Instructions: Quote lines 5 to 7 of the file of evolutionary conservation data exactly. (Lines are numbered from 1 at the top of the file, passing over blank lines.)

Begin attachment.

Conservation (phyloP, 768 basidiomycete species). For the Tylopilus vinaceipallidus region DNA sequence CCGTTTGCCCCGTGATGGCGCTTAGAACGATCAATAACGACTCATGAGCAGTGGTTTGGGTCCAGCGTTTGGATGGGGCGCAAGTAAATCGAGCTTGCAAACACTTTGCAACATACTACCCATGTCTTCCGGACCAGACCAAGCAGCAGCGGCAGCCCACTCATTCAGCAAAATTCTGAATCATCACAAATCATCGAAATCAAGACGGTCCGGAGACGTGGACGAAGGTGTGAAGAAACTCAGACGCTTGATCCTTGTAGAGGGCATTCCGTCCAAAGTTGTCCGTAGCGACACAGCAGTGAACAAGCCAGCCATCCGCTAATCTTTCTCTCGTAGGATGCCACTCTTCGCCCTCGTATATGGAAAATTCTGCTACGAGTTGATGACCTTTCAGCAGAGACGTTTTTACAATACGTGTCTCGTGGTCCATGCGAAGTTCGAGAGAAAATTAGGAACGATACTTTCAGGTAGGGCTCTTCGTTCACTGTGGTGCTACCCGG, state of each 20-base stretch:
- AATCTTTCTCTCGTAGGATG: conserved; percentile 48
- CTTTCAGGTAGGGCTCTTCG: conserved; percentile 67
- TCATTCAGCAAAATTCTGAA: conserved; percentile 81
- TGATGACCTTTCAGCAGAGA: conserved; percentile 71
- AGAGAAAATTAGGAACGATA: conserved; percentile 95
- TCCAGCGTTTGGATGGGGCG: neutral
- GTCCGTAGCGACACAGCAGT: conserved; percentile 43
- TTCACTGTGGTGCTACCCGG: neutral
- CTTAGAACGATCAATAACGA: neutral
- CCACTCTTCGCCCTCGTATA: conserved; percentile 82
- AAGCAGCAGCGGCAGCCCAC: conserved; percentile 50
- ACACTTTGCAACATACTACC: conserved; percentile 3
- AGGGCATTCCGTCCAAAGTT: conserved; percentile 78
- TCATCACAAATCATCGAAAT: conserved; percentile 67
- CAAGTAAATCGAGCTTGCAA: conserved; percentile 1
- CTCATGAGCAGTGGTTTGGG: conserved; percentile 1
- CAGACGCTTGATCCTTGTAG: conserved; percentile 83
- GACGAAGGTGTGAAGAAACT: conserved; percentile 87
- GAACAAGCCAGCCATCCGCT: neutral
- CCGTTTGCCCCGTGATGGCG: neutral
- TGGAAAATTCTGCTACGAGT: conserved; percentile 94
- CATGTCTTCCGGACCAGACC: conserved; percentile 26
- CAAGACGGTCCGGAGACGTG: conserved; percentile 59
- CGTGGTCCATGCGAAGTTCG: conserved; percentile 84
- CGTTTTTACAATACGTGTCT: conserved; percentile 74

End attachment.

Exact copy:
- TGATGACCTTTCAGCAGAGA: conserved; percentile 71
- AGAGAAAATTAGGAACGATA: conserved; percentile 95
- TCCAGCGTTTGGATGGGGCG: neutral